The expanding area of land and sea country under active Indigenous management presents an unprecedented opportunity to better manage and monitor biodiversity across north Australia. Indigenous people have extensive traditional ecological knowledge and maintain strong cultural links to their country, and they are often the only locally-based land and sea managers over vast areas of the north.
The growing Indigenous environmental workforce is becoming increasingly skilled in the use of quantitative field methods, and it is vital for them to have access to scientifically robust methods and technological advances that are directly relevant to the work they are doing on the ground. Establishing best practice models of research partnerships that facilitate cross-cultural understandings of biodiversity management is also critical for the successful management of north Australia’s land and seas.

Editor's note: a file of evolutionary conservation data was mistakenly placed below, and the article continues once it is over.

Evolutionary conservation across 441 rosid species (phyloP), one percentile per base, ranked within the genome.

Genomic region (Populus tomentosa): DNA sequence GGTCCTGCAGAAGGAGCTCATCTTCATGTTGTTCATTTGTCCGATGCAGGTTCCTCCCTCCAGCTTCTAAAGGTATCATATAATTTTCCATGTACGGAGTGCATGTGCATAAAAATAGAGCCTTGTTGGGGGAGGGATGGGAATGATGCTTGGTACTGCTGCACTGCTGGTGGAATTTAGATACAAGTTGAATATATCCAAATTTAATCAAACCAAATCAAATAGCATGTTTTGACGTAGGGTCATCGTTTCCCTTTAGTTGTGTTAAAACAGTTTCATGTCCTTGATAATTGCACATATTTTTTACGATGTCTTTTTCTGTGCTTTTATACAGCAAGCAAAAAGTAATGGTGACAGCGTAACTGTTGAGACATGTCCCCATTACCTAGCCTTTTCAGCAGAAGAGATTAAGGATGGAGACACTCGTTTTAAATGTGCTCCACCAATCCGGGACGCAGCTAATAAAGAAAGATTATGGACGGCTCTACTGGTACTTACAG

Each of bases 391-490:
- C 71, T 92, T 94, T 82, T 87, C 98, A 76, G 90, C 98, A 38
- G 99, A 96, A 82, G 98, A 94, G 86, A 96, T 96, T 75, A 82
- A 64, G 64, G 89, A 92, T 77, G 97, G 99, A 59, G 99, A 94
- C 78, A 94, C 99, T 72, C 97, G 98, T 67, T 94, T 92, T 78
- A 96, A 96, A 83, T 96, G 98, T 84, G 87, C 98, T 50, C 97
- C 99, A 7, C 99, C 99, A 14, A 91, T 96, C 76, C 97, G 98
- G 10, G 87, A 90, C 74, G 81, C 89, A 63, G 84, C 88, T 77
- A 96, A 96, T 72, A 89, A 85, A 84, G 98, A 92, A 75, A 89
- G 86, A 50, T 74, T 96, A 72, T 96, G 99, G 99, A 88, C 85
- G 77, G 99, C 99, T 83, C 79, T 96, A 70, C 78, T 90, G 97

Research partnerships provide opportunities for Indigenous rangers to access specialist knowledge, training and equipment, and to develop innovative approaches to monitor environmental values and indicators identified through community-based environmental planning processes.
The I-Tracker program works to develop tools that support scientifically robust, community-based biodiversity monitoring programs for Indigenous land and sea managers, and foster partnerships that contribute to sustainable Indigenous livelihoods based on caring for country. The on-ground work of Indigenous rangers in locally-based research projects builds ranger capacity and skills, documents local environmental circumstances, and assists Indigenous communities to implement their own management plans. The data collected through joint research projects also increases baseline scientific knowledge of the north Australian environment, and lays the foundation for rangers to engage in long-term monitoring for biodiversity conservation.Image: Nyul Nyul Rangers work with the University of Western Australia research scientists to assess the health of wetlands